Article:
It’s turning out to be one of Apple’s funniest blunders to date. Some Apple Watch users with full-wrist tattoos have found that the timepieces have trouble determining if they are actually being worn.
A number of sites have reported that people with full-wrist tattoos can’t get their Apple Watches to accurately read their heart rate or even detect that they are being worn at all. The Watches are giving false readings or shutting themselves off because the light sensors in the watch are being confused by the tattoos.
You can disable the ‘turn off when not being worn’ feature, however that also disables the ability to use the watch to make Apple Pay purchases.
It’s not the kind of problem you would have anticipated or tested for during the development stage but you might have thought that someone in the Apple testing labs would have tattoos.
I’m sure they tested the watches on people with all sorts of skin tones from near white to near black. They may have tested them on people with various skin conditions too. I’m not sure if they tested them on people with extensive scars (I’ve got a pretty large scar on my left wrist usually covered by a watch which is why I even mentioned that).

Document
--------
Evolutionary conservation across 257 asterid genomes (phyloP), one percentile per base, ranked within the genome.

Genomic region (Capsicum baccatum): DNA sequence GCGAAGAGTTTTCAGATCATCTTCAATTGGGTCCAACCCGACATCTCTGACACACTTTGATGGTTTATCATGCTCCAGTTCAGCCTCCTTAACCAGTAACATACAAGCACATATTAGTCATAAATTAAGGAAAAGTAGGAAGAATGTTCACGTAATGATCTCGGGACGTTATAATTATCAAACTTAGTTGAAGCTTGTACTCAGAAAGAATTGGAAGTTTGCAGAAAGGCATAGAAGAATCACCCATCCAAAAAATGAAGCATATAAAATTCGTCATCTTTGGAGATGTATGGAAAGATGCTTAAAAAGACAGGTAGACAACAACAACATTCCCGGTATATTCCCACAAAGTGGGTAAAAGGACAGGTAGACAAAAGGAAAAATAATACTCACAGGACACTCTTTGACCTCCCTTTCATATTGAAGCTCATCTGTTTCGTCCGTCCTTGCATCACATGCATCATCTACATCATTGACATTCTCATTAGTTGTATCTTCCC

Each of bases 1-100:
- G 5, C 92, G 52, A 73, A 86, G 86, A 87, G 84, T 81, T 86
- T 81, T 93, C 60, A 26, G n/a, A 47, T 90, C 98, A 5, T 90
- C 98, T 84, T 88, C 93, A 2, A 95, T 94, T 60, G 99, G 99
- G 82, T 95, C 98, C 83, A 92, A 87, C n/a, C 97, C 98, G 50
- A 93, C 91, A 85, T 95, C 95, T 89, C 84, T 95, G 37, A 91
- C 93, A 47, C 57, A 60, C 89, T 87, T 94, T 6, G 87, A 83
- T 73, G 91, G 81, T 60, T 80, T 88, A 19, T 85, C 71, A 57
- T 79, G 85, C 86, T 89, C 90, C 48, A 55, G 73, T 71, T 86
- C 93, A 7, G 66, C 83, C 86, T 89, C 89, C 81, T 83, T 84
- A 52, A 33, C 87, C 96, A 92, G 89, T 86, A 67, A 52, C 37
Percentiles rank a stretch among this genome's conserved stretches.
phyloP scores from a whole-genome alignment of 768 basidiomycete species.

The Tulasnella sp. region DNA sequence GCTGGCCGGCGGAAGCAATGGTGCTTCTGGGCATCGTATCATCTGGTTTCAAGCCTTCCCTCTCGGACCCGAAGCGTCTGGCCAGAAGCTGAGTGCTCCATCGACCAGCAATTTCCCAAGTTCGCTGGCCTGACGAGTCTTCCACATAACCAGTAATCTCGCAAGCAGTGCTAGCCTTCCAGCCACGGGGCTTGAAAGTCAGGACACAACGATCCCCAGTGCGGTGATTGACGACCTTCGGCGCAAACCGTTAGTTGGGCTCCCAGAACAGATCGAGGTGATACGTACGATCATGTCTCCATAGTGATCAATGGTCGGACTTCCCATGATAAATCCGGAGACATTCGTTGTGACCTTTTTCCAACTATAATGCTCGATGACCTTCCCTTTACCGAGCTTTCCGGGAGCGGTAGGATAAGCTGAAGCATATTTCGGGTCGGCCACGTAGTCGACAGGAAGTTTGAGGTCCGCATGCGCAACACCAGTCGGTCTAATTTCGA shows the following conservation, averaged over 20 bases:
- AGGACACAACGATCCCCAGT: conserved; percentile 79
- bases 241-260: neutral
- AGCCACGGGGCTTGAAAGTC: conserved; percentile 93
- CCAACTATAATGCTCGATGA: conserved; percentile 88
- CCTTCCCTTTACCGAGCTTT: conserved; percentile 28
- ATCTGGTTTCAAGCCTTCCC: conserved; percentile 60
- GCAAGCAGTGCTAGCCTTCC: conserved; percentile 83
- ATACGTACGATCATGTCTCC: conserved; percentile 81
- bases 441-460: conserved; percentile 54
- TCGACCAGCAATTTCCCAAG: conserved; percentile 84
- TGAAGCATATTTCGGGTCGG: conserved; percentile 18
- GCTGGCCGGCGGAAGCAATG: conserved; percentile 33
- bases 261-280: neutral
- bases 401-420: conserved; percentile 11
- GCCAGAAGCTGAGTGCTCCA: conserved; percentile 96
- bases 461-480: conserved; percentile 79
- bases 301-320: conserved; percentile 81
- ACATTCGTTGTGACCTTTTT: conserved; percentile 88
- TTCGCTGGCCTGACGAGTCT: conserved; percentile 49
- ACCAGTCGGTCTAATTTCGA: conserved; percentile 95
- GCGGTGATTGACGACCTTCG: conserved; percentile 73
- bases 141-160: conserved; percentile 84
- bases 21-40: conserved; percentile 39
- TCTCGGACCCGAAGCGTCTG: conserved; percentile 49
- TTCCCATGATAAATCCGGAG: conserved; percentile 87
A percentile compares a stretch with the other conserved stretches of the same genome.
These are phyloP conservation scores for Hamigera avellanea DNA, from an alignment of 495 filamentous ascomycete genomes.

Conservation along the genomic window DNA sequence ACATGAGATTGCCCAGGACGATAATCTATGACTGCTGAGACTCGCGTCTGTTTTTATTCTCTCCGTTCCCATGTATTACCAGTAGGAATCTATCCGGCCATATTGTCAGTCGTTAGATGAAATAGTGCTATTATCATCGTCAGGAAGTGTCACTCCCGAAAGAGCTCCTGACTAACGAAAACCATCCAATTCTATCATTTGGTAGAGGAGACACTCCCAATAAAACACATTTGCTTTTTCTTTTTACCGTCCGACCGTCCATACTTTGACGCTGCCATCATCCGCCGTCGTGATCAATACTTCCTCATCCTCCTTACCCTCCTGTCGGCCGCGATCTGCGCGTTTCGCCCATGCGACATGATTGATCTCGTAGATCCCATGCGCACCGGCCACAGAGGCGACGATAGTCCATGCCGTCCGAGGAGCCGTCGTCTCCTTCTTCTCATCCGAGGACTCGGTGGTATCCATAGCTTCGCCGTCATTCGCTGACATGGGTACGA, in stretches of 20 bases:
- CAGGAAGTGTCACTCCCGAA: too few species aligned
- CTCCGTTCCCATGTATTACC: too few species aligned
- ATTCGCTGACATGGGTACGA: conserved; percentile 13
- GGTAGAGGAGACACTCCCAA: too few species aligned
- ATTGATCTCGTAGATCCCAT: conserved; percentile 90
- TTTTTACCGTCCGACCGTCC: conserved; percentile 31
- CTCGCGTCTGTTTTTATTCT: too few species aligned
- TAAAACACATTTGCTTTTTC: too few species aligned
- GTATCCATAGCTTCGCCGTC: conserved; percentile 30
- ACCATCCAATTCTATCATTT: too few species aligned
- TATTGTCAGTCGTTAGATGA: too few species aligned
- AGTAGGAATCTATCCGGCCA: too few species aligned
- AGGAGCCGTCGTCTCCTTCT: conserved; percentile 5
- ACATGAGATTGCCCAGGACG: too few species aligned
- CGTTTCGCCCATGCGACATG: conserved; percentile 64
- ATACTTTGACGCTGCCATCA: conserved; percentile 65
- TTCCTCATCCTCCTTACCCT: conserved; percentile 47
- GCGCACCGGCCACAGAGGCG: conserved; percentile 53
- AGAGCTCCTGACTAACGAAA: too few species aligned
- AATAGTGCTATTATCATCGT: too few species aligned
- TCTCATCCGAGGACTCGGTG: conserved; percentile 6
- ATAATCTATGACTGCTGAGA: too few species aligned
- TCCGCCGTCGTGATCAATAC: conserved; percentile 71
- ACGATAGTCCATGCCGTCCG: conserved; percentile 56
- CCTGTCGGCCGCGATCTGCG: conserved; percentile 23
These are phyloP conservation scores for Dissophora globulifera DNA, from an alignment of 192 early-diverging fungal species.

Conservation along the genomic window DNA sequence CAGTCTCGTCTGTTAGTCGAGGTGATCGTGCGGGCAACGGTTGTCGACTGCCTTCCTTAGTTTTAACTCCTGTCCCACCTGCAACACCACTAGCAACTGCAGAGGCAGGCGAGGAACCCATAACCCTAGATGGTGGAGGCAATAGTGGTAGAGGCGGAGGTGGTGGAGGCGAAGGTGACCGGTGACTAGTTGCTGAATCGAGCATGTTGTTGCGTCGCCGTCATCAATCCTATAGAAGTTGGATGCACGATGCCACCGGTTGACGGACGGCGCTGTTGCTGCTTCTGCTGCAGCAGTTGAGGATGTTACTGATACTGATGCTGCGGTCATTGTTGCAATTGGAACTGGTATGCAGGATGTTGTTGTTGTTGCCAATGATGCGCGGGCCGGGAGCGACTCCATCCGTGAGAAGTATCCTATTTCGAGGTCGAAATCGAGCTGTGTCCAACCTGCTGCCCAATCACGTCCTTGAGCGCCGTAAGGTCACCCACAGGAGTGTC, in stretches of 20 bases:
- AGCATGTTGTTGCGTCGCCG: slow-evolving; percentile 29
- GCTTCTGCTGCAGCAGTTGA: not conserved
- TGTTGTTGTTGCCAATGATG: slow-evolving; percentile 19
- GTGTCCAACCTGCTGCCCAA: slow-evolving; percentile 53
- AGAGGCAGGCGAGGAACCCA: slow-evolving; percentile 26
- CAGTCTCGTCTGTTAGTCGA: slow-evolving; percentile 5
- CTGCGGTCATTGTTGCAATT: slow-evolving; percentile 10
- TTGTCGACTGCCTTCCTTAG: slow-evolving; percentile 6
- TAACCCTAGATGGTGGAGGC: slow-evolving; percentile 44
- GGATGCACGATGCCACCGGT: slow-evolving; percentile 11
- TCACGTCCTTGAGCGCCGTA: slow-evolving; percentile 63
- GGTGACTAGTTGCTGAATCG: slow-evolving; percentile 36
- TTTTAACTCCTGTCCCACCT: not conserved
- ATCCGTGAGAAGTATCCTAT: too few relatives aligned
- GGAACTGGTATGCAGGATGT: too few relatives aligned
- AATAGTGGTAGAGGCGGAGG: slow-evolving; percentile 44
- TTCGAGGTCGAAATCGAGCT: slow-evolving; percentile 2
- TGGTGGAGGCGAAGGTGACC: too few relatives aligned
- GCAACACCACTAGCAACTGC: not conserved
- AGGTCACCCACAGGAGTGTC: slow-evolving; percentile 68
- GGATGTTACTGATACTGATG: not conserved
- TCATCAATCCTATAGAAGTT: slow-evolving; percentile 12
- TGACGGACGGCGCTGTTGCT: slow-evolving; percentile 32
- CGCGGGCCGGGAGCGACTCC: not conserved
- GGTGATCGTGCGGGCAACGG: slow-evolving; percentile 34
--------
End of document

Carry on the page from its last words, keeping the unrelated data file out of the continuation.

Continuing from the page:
Apple’s CEO Tim Cook said that the Apple Watch was ‘the most personal product Apple has ever made’ and apparently producing a wearable device that actually depends on physical contact is a bit trickier than they anticipated. I won’t be surprised to start hearing about people getting allergic reactions to the bands like has already happened with other wearable devices.
I figure that now that this story is out there, people are going to be testing all sorts of wearables on their tattooed selves to see if they get confused as well.
Not sure if Apple can even release a fix for this particular problem.
I suppose if you haven’t got a full-wrist tattoo already but you are thinking about getting one and you want an Apple Watch too then perhaps you should just get a tattoo of an Apple Watch and pretend.